Confidence Level Definition:
A confidence level or confidence interval, is a measure of uncertainty about whether a data set is within the range that we would expect from the default population. It refers to the percentage of all possible samples that the parameter can be expected to fall within the bounds of the interval.
When we get a test score it is important to understand what proportion of the standard normal distribution the score represents (i.e. how likely that it is part of the same population). In most instances we use a 95% or 99% standard error of the mean which we derive from a z score table. The z score tells us what proportion of the population falls between the mean and the standard deviation .
1. Sampling Distribution and Standard Errors:
When we have a sufficiently large sample of observations from a defined population (e.g. at least over 100) the resulting averages or percentages, if plotted on a graph, should form the shape of a bell-shaped curve known as the standard normal distribution.
The standard normal distribution is useful when conducting experiments because it tells us that a known proportion of values lie beyond certain multiples of the standard error. For example, 95 per cent of values are within the range of population average + or – 1.96 standard errors. Only 5 percent of values fall outside of this range. Further, 99 percent of values are within the range of + or – 2.58 standard errors. This characteristic of the standard normal distribution is valuable when we want to make inferences about the population average.
2. Calculating the Standard Error:
If we take a sample n (greater than 100) and obtain a numerical measure from each visitor to a website (e.g. basket value) we can calculate the standard deviation of the sample values. The standard error of the mean of the sample is calculated using this formula:
Standard error (x) = s / √ n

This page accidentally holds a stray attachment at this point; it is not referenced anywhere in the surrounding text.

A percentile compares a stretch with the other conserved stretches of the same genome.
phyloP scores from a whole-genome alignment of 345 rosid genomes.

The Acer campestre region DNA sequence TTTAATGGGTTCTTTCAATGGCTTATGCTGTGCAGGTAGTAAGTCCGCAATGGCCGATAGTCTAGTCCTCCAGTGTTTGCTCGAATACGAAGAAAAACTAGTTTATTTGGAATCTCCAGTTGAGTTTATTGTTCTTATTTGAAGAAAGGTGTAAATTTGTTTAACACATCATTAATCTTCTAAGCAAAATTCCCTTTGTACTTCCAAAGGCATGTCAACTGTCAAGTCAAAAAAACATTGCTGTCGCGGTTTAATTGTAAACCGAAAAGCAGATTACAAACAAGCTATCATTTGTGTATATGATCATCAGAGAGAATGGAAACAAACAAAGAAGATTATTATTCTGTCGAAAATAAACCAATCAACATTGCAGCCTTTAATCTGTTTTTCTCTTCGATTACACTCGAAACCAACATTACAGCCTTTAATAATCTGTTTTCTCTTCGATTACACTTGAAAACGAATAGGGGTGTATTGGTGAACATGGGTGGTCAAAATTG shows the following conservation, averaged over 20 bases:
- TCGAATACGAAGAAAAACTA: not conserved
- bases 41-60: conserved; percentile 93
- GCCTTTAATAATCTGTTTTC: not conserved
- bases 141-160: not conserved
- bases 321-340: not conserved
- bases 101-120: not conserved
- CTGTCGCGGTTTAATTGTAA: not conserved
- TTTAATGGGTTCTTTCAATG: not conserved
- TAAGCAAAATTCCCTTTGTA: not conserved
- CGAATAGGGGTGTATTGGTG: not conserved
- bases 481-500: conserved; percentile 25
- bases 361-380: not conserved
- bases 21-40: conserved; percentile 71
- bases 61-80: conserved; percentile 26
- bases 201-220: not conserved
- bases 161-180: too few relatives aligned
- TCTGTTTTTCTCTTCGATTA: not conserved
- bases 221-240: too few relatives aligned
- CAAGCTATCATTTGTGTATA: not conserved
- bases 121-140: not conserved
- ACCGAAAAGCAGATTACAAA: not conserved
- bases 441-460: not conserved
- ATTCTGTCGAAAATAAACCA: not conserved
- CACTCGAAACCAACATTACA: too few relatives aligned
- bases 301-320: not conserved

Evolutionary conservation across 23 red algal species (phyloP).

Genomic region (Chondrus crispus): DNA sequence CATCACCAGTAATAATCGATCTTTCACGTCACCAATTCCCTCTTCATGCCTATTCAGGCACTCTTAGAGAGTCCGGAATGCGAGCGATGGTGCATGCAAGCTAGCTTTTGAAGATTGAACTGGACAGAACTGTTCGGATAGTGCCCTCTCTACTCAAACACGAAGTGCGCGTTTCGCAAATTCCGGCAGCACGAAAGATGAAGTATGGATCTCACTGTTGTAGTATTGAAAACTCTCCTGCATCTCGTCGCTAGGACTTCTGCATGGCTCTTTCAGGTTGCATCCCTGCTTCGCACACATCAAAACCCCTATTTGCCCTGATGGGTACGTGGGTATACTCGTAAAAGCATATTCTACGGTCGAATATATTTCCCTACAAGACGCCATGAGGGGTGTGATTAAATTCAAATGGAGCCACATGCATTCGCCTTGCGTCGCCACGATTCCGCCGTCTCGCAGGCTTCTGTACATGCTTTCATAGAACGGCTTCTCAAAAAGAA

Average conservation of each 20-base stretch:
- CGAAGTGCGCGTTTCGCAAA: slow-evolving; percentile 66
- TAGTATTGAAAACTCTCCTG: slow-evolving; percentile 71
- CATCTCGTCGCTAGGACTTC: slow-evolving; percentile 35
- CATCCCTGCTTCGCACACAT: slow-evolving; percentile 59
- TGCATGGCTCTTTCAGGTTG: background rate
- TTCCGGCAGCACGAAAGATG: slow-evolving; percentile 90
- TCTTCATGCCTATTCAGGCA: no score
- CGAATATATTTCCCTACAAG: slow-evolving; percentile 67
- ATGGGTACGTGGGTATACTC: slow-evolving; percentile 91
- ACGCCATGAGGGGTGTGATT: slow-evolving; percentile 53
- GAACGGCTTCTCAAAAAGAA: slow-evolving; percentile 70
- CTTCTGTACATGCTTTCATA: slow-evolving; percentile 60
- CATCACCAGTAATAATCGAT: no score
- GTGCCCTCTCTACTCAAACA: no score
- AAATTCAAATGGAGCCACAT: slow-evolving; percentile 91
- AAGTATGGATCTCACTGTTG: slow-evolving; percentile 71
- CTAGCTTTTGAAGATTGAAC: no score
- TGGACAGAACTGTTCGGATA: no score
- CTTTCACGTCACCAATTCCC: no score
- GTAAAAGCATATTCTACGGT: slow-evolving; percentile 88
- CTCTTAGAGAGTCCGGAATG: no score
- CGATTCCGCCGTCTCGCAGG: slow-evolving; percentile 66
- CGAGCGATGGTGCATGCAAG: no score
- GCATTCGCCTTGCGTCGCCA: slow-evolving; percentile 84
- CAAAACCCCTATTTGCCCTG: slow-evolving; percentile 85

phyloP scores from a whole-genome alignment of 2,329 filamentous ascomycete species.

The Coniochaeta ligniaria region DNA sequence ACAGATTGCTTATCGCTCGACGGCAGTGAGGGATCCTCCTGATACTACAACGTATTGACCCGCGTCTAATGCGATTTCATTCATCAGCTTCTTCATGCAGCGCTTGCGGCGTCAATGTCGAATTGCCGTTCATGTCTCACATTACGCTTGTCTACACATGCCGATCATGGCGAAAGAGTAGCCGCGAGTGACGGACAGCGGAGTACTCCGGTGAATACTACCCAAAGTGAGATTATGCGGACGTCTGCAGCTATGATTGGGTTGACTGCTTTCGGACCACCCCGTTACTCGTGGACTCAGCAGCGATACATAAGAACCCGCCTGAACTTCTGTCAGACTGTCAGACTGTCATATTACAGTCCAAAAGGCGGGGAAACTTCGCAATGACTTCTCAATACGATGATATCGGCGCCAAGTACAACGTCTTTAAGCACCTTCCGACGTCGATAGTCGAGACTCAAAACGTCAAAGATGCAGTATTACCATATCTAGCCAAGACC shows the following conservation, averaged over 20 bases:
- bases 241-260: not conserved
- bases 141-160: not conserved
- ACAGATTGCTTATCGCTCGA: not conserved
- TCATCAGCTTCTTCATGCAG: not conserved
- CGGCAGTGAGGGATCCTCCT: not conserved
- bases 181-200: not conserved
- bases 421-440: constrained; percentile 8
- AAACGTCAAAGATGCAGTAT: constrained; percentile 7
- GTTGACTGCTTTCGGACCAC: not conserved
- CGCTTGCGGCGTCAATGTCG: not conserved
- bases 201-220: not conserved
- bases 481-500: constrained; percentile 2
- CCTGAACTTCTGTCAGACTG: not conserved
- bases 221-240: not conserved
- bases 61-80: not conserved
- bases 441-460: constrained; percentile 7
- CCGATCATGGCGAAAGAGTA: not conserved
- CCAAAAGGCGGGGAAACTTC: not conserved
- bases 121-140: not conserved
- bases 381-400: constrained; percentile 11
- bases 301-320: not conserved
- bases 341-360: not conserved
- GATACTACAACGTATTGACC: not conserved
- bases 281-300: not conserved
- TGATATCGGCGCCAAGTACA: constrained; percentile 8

So, the standard error is calculated by dividing the sample standard deviation by the square root of the sample size (n).
Example for Mean Score:
A sample of n = 200 visitors to a website are tracked to provide the following data on average basket value.
Mean = x = £5.60
Standard deviation = £2.1
Standard error (x) = 2.1 / √ 200 = £0.148
For binomial data, such as conversion rate, the mean of the sample is the proportion (percentage) of the sample who convert. The standard error of this percentage is derived from this formula:
Standard error (p%) = √ p% (100 – p%) / n
Example for Percentage:
A sample of n = 400 sessions is taken and generates a conversion rate of p = 40%.
n = 400
p% = 40%
100 – p% = 60%
Standard error (p%) = √¯ 40 × 60 / 400 = √‾ 6 = 2.45%
3. Calculating the Confidence Interval:
We can use the the standard errors and the normal distribution theory to calculate confidence intervals or limits. We know that:
- 95 percent of the samples will have a mean falling in the range of x ± 1.96 standard errors of the mean.
- 99% of the samples will have means falling in the range of x ± 2.58 standard errors of the mean.
Given this is the case it is logical to say that the true mean (x) of the population will have a 95 percent chance of falling within this range.
Confidence Interval Example for Mean Score:
To calculate the confidence level around the mean (x) we use the following formula:
x ± 1.96 (s / √ n)
Where 1.96 is the standard errors of the mean (for 95% or 2.58 for 99%)
s is the standard deviation
n is the sample size taken (e.g. the number of sessions in the experiment).
For example, the average order value is £11.2, with a standard deviation of 4.2 and a sample size of 200 sessions.
£11.2 ± 1.96 (4.2/ √ 200)
£11.2 ± 1.96 (0.297)
£11.2 ± 0.58
Therefore, the 95% confidence level or interval indicates that the average order value will range from £10.62 to £11.78. This means there is a 5% (one in twenty) chance that this is wrong.
Confidence Interval Example for Percentage:
n = 400 sessions
Conversion rate – p% = 40%
Standard error (p%) = 2.45%
95% confidence interval for p% = 40% is given by:
40% ± 1.96 (2.45%)
40% ± 4.8%
i.e. 35.2% to 44.8%
See how wide the confidence level or interval is for such a small sample.
This demonstrates the vital role of the sample size in the precision of an experiment or survey. It is an integral part of the standard error formula and so determines the width of the confidence interval. It is of course the square root of the sample size that sets the width of the confidence interval. This means that if we wish to double the precision of the experiment, we need to increase the sample size by four times. For an experiment this means allowing for a longer duration to build up a much larger sample size.
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